Steve’s life was further enriched when Jenny married Aaron Vincent, bringing another male voice into the family. "Steve and I spent a lot of time together hunting fishing, sight-seeing, driving around and talking," remembers Aaron. "Out of all our hunting and fishing trips, we have a cow elk and an 8" rainbow to show for it. I often wondered if the only reason we took a gun or pole was to justify being away. In fact there were times when one of us forgot a gun and we had to share one between us. Our trips were more about spending time together. Sometimes Steve and I would ride for hours to get to a great hunting spot or lookout. When we got there we sat watching the sunrise and marveling how lucky we were to be there."

Aaron continues, "There were even a few times when we got bucked off, got a horse stuck upside down in a creek or got a truck stuck. Those were fun times too. Last year Steve broke some ribs when Black decided he didn't want him on his back any more. Steve and I were several miles down a wash-boarded, beat-up gravel road. Before we left Steve took a big gulp of Beam and drove his new pickup as fast as he could to pavement. I hate to say it but I chuckled as I watched him drive."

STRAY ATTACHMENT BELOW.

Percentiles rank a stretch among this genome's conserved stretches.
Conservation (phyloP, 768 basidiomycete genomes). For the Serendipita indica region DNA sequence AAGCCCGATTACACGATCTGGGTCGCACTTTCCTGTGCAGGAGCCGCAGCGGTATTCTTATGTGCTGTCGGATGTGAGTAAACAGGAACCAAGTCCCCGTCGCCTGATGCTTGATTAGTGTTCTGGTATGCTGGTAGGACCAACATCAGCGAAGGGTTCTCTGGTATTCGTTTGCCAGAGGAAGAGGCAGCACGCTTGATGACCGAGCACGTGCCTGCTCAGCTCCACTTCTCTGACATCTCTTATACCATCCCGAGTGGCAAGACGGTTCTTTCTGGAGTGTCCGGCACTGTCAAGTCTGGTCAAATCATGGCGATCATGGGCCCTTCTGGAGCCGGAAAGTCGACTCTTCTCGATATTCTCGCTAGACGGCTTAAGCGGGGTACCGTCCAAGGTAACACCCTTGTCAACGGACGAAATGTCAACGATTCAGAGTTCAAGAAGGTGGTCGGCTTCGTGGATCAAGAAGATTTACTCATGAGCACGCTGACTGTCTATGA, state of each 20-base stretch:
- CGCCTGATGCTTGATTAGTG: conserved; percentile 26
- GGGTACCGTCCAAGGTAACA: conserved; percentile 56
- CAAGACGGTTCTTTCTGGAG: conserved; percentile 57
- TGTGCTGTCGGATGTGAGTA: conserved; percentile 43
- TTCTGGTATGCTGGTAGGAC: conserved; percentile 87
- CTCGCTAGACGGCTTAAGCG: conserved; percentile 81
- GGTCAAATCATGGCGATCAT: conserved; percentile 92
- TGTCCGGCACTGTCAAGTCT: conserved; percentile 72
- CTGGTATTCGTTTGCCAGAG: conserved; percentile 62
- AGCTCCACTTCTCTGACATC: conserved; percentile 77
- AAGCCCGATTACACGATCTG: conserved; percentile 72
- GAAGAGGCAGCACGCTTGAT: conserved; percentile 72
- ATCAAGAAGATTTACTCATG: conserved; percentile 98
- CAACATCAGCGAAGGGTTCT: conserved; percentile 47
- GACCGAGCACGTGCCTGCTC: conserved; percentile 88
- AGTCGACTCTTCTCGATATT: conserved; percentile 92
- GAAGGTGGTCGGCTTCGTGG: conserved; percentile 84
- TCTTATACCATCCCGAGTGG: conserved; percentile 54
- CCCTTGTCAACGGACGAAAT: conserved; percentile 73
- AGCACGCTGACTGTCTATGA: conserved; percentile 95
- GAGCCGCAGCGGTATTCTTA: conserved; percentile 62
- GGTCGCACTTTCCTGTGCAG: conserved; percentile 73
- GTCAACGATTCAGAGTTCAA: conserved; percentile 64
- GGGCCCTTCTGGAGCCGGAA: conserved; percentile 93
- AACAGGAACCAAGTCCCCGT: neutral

Steve’s friends, young and old, were vital to his Pinedale life. As a child, Steve and his buddies shared the best of times digging to China on the beaches of Fremont Lake with Judd Faler at their shared 5th birthday party, running away with Robbie Sievers to camp on the shores of Pine Creek, and learning to trap muskrat and beaver from Steve Neely were some of his early adventures. One Thanksgiving morning he presented his mother with one of his catches, a porcupine, because she’d told him she’d always wondered what they tasted like.

Living across the alley from the famed Skinner family, Steve always considered himself the 7th brother. As such he learned about skiing, camping at Burnt Lake, outdoor survival and how to get through college while enjoying life.